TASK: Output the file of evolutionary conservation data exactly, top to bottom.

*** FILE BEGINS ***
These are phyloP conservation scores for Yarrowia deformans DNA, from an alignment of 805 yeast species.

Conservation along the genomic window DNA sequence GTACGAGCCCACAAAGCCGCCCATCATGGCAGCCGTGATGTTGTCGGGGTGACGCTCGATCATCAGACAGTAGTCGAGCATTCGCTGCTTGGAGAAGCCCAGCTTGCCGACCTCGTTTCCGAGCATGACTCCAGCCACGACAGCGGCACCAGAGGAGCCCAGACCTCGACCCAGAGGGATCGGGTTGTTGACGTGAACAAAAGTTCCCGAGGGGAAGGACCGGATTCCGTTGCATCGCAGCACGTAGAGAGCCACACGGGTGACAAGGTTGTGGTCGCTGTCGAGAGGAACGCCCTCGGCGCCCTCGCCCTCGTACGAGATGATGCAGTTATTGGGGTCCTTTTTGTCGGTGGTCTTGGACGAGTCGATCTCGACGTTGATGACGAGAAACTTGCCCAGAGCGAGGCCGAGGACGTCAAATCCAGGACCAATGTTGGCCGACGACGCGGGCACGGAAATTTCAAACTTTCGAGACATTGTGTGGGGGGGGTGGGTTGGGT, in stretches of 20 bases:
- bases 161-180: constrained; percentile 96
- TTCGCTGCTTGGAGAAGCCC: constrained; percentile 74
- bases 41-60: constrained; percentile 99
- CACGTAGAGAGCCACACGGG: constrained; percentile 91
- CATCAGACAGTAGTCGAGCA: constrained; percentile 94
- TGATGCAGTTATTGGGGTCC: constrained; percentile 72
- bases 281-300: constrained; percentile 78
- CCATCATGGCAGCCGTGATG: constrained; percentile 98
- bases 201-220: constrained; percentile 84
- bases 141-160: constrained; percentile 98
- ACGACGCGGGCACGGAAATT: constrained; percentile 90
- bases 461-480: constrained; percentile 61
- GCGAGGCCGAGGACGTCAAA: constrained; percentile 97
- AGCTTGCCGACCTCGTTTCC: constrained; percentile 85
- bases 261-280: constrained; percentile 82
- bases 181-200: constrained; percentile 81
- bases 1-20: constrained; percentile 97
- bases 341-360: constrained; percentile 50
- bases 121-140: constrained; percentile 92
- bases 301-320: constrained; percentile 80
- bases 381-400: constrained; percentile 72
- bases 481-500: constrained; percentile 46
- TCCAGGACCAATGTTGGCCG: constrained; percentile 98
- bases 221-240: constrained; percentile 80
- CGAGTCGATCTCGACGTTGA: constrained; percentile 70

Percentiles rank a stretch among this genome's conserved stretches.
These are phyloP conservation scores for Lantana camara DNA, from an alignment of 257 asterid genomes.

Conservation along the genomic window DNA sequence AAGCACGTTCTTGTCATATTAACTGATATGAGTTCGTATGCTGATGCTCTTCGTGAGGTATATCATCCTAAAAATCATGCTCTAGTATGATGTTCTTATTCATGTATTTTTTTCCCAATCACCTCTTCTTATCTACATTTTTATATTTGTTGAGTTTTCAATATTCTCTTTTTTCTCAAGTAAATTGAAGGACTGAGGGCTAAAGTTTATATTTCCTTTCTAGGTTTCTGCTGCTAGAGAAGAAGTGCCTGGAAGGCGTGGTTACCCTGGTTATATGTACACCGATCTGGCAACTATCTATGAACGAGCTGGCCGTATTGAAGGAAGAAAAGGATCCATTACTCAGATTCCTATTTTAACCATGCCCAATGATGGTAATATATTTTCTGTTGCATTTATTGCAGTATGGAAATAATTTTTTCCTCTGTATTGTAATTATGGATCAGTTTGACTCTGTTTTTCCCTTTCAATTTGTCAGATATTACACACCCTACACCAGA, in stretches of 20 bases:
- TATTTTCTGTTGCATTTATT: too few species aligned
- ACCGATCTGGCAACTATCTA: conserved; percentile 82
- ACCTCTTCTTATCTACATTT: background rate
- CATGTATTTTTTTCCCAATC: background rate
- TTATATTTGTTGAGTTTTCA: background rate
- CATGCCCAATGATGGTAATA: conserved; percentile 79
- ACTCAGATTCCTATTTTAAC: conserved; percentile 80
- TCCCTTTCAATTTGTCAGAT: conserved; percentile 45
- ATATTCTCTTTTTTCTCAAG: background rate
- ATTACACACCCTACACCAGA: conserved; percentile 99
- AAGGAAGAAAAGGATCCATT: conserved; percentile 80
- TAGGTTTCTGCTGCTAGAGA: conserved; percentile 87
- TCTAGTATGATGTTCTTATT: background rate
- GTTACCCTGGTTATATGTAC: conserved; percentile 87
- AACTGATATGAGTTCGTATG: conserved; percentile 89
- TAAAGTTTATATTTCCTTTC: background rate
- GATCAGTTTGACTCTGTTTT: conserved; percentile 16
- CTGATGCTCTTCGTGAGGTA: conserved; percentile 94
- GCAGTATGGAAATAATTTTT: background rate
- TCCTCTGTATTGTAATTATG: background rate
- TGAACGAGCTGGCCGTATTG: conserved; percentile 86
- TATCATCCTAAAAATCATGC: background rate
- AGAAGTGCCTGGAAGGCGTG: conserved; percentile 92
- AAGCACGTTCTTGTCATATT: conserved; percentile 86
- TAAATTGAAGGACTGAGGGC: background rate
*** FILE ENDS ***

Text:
These are phyloP conservation scores for Yarrowia deformans DNA, from an alignment of 805 yeast species.

Conservation along the genomic window DNA sequence GTACGAGCCCACAAAGCCGCCCATCATGGCAGCCGTGATGTTGTCGGGGTGACGCTCGATCATCAGACAGTAGTCGAGCATTCGCTGCTTGGAGAAGCCCAGCTTGCCGACCTCGTTTCCGAGCATGACTCCAGCCACGACAGCGGCACCAGAGGAGCCCAGACCTCGACCCAGAGGGATCGGGTTGTTGACGTGAACAAAAGTTCCCGAGGGGAAGGACCGGATTCCGTTGCATCGCAGCACGTAGAGAGCCACACGGGTGACAAGGTTGTGGTCGCTGTCGAGAGGAACGCCCTCGGCGCCCTCGCCCTCGTACGAGATGATGCAGTTATTGGGGTCCTTTTTGTCGGTGGTCTTGGACGAGTCGATCTCGACGTTGATGACGAGAAACTTGCCCAGAGCGAGGCCGAGGACGTCAAATCCAGGACCAATGTTGGCCGACGACGCGGGCACGGAAATTTCAAACTTTCGAGACATTGTGTGGGGGGGGTGGGTTGGGT, in stretches of 20 bases:
- bases 161-180: constrained; percentile 96
- TTCGCTGCTTGGAGAAGCCC: constrained; percentile 74
- bases 41-60: constrained; percentile 99
- CACGTAGAGAGCCACACGGG: constrained; percentile 91
- CATCAGACAGTAGTCGAGCA: constrained; percentile 94
- TGATGCAGTTATTGGGGTCC: constrained; percentile 72
- bases 281-300: constrained; percentile 78
- CCATCATGGCAGCCGTGATG: constrained; percentile 98
- bases 201-220: constrained; percentile 84
- bases 141-160: constrained; percentile 98
- ACGACGCGGGCACGGAAATT: constrained; percentile 90
- bases 461-480: constrained; percentile 61
- GCGAGGCCGAGGACGTCAAA: constrained; percentile 97
- AGCTTGCCGACCTCGTTTCC: constrained; percentile 85
- bases 261-280: constrained; percentile 82
- bases 181-200: constrained; percentile 81
- bases 1-20: constrained; percentile 97
- bases 341-360: constrained; percentile 50
- bases 121-140: constrained; percentile 92
- bases 301-320: constrained; percentile 80
- bases 381-400: constrained; percentile 72
- bases 481-500: constrained; percentile 46
- TCCAGGACCAATGTTGGCCG: constrained; percentile 98
- bases 221-240: constrained; percentile 80
- CGAGTCGATCTCGACGTTGA: constrained; percentile 70

Percentiles rank a stretch among this genome's conserved stretches.
These are phyloP conservation scores for Lantana camara DNA, from an alignment of 257 asterid genomes.

Conservation along the genomic window DNA sequence AAGCACGTTCTTGTCATATTAACTGATATGAGTTCGTATGCTGATGCTCTTCGTGAGGTATATCATCCTAAAAATCATGCTCTAGTATGATGTTCTTATTCATGTATTTTTTTCCCAATCACCTCTTCTTATCTACATTTTTATATTTGTTGAGTTTTCAATATTCTCTTTTTTCTCAAGTAAATTGAAGGACTGAGGGCTAAAGTTTATATTTCCTTTCTAGGTTTCTGCTGCTAGAGAAGAAGTGCCTGGAAGGCGTGGTTACCCTGGTTATATGTACACCGATCTGGCAACTATCTATGAACGAGCTGGCCGTATTGAAGGAAGAAAAGGATCCATTACTCAGATTCCTATTTTAACCATGCCCAATGATGGTAATATATTTTCTGTTGCATTTATTGCAGTATGGAAATAATTTTTTCCTCTGTATTGTAATTATGGATCAGTTTGACTCTGTTTTTCCCTTTCAATTTGTCAGATATTACACACCCTACACCAGA, in stretches of 20 bases:
- TATTTTCTGTTGCATTTATT: too few species aligned
- ACCGATCTGGCAACTATCTA: conserved; percentile 82
- ACCTCTTCTTATCTACATTT: background rate
- CATGTATTTTTTTCCCAATC: background rate
- TTATATTTGTTGAGTTTTCA: background rate
- CATGCCCAATGATGGTAATA: conserved; percentile 79
- ACTCAGATTCCTATTTTAAC: conserved; percentile 80
- TCCCTTTCAATTTGTCAGAT: conserved; percentile 45
- ATATTCTCTTTTTTCTCAAG: background rate
- ATTACACACCCTACACCAGA: conserved; percentile 99
- AAGGAAGAAAAGGATCCATT: conserved; percentile 80
- TAGGTTTCTGCTGCTAGAGA: conserved; percentile 87
- TCTAGTATGATGTTCTTATT: background rate
- GTTACCCTGGTTATATGTAC: conserved; percentile 87
- AACTGATATGAGTTCGTATG: conserved; percentile 89
- TAAAGTTTATATTTCCTTTC: background rate
- GATCAGTTTGACTCTGTTTT: conserved; percentile 16
- CTGATGCTCTTCGTGAGGTA: conserved; percentile 94
- GCAGTATGGAAATAATTTTT: background rate
- TCCTCTGTATTGTAATTATG: background rate
- TGAACGAGCTGGCCGTATTG: conserved; percentile 86
- TATCATCCTAAAAATCATGC: background rate
- AGAAGTGCCTGGAAGGCGTG: conserved; percentile 92
- AAGCACGTTCTTGTCATATT: conserved; percentile 86
- TAAATTGAAGGACTGAGGGC: background rate